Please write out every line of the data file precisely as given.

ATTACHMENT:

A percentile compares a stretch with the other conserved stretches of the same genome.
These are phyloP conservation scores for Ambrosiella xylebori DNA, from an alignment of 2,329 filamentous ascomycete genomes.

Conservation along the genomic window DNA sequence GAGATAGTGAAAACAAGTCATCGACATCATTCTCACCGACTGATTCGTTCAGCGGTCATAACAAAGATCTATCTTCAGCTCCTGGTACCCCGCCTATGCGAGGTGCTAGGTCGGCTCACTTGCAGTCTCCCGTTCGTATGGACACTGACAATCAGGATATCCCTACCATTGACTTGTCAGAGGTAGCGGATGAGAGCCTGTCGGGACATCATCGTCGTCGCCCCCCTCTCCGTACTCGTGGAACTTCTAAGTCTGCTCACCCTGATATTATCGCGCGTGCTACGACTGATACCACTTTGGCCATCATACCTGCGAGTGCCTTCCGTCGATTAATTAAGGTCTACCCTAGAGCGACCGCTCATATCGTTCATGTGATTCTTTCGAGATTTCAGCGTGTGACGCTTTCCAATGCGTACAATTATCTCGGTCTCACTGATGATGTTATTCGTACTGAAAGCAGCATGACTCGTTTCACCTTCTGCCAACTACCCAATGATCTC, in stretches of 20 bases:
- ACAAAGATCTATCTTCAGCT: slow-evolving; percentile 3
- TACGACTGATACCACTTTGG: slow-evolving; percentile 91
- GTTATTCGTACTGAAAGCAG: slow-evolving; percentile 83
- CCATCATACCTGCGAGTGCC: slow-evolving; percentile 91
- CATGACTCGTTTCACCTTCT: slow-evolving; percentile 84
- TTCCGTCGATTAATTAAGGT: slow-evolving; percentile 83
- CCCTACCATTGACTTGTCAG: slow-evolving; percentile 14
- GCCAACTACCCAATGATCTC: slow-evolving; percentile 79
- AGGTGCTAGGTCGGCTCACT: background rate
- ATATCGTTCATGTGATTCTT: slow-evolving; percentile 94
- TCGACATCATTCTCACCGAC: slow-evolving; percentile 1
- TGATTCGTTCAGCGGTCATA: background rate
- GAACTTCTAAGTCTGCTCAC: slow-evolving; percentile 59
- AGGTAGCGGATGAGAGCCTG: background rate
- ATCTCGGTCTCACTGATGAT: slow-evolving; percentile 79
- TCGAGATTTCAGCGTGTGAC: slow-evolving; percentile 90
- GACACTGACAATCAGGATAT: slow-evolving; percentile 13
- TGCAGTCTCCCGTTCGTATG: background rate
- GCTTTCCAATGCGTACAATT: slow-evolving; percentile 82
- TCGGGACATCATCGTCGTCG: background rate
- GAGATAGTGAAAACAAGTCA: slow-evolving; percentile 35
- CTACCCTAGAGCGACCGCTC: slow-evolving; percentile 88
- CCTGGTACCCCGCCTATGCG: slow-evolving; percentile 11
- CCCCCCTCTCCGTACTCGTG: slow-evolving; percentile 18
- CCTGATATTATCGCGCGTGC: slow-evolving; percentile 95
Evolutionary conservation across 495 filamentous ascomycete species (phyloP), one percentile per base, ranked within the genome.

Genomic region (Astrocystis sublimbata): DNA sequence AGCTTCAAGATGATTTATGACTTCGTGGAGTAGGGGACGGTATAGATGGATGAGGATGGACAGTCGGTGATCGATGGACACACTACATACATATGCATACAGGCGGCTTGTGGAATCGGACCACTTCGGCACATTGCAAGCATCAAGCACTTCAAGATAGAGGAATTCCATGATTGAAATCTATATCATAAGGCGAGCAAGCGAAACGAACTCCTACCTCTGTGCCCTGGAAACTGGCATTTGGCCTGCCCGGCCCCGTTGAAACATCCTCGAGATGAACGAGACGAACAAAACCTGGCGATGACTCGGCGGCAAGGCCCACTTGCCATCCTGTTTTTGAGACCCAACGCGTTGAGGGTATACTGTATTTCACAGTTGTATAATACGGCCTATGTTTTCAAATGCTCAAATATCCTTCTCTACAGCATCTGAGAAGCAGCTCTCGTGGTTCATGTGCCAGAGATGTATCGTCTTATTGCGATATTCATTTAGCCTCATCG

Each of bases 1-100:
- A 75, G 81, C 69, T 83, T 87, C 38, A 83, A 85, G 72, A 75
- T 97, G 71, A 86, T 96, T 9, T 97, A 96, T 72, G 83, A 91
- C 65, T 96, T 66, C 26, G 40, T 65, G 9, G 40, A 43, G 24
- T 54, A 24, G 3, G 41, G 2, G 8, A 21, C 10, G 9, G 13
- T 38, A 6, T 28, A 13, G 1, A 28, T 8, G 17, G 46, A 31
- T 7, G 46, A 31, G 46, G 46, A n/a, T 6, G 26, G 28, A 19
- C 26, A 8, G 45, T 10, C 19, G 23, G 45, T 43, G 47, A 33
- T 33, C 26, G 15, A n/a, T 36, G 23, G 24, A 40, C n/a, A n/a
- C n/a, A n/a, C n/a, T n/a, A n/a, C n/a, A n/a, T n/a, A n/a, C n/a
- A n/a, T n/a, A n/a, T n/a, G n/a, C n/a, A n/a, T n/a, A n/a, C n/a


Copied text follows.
A percentile compares a stretch with the other conserved stretches of the same genome.
These are phyloP conservation scores for Ambrosiella xylebori DNA, from an alignment of 2,329 filamentous ascomycete genomes.

Conservation along the genomic window DNA sequence GAGATAGTGAAAACAAGTCATCGACATCATTCTCACCGACTGATTCGTTCAGCGGTCATAACAAAGATCTATCTTCAGCTCCTGGTACCCCGCCTATGCGAGGTGCTAGGTCGGCTCACTTGCAGTCTCCCGTTCGTATGGACACTGACAATCAGGATATCCCTACCATTGACTTGTCAGAGGTAGCGGATGAGAGCCTGTCGGGACATCATCGTCGTCGCCCCCCTCTCCGTACTCGTGGAACTTCTAAGTCTGCTCACCCTGATATTATCGCGCGTGCTACGACTGATACCACTTTGGCCATCATACCTGCGAGTGCCTTCCGTCGATTAATTAAGGTCTACCCTAGAGCGACCGCTCATATCGTTCATGTGATTCTTTCGAGATTTCAGCGTGTGACGCTTTCCAATGCGTACAATTATCTCGGTCTCACTGATGATGTTATTCGTACTGAAAGCAGCATGACTCGTTTCACCTTCTGCCAACTACCCAATGATCTC, in stretches of 20 bases:
- ACAAAGATCTATCTTCAGCT: slow-evolving; percentile 3
- TACGACTGATACCACTTTGG: slow-evolving; percentile 91
- GTTATTCGTACTGAAAGCAG: slow-evolving; percentile 83
- CCATCATACCTGCGAGTGCC: slow-evolving; percentile 91
- CATGACTCGTTTCACCTTCT: slow-evolving; percentile 84
- TTCCGTCGATTAATTAAGGT: slow-evolving; percentile 83
- CCCTACCATTGACTTGTCAG: slow-evolving; percentile 14
- GCCAACTACCCAATGATCTC: slow-evolving; percentile 79
- AGGTGCTAGGTCGGCTCACT: background rate
- ATATCGTTCATGTGATTCTT: slow-evolving; percentile 94
- TCGACATCATTCTCACCGAC: slow-evolving; percentile 1
- TGATTCGTTCAGCGGTCATA: background rate
- GAACTTCTAAGTCTGCTCAC: slow-evolving; percentile 59
- AGGTAGCGGATGAGAGCCTG: background rate
- ATCTCGGTCTCACTGATGAT: slow-evolving; percentile 79
- TCGAGATTTCAGCGTGTGAC: slow-evolving; percentile 90
- GACACTGACAATCAGGATAT: slow-evolving; percentile 13
- TGCAGTCTCCCGTTCGTATG: background rate
- GCTTTCCAATGCGTACAATT: slow-evolving; percentile 82
- TCGGGACATCATCGTCGTCG: background rate
- GAGATAGTGAAAACAAGTCA: slow-evolving; percentile 35
- CTACCCTAGAGCGACCGCTC: slow-evolving; percentile 88
- CCTGGTACCCCGCCTATGCG: slow-evolving; percentile 11
- CCCCCCTCTCCGTACTCGTG: slow-evolving; percentile 18
- CCTGATATTATCGCGCGTGC: slow-evolving; percentile 95
Evolutionary conservation across 495 filamentous ascomycete species (phyloP), one percentile per base, ranked within the genome.

Genomic region (Astrocystis sublimbata): DNA sequence AGCTTCAAGATGATTTATGACTTCGTGGAGTAGGGGACGGTATAGATGGATGAGGATGGACAGTCGGTGATCGATGGACACACTACATACATATGCATACAGGCGGCTTGTGGAATCGGACCACTTCGGCACATTGCAAGCATCAAGCACTTCAAGATAGAGGAATTCCATGATTGAAATCTATATCATAAGGCGAGCAAGCGAAACGAACTCCTACCTCTGTGCCCTGGAAACTGGCATTTGGCCTGCCCGGCCCCGTTGAAACATCCTCGAGATGAACGAGACGAACAAAACCTGGCGATGACTCGGCGGCAAGGCCCACTTGCCATCCTGTTTTTGAGACCCAACGCGTTGAGGGTATACTGTATTTCACAGTTGTATAATACGGCCTATGTTTTCAAATGCTCAAATATCCTTCTCTACAGCATCTGAGAAGCAGCTCTCGTGGTTCATGTGCCAGAGATGTATCGTCTTATTGCGATATTCATTTAGCCTCATCG

Each of bases 1-100:
- A 75, G 81, C 69, T 83, T 87, C 38, A 83, A 85, G 72, A 75
- T 97, G 71, A 86, T 96, T 9, T 97, A 96, T 72, G 83, A 91
- C 65, T 96, T 66, C 26, G 40, T 65, G 9, G 40, A 43, G 24
- T 54, A 24, G 3, G 41, G 2, G 8, A 21, C 10, G 9, G 13
- T 38, A 6, T 28, A 13, G 1, A 28, T 8, G 17, G 46, A 31
- T 7, G 46, A 31, G 46, G 46, A n/a, T 6, G 26, G 28, A 19
- C 26, A 8, G 45, T 10, C 19, G 23, G 45, T 43, G 47, A 33
- T 33, C 26, G 15, A n/a, T 36, G 23, G 24, A 40, C n/a, A n/a
- C n/a, A n/a, C n/a, T n/a, A n/a, C n/a, A n/a, T n/a, A n/a, C n/a
- A n/a, T n/a, A n/a, T n/a, G n/a, C n/a, A n/a, T n/a, A n/a, C n/a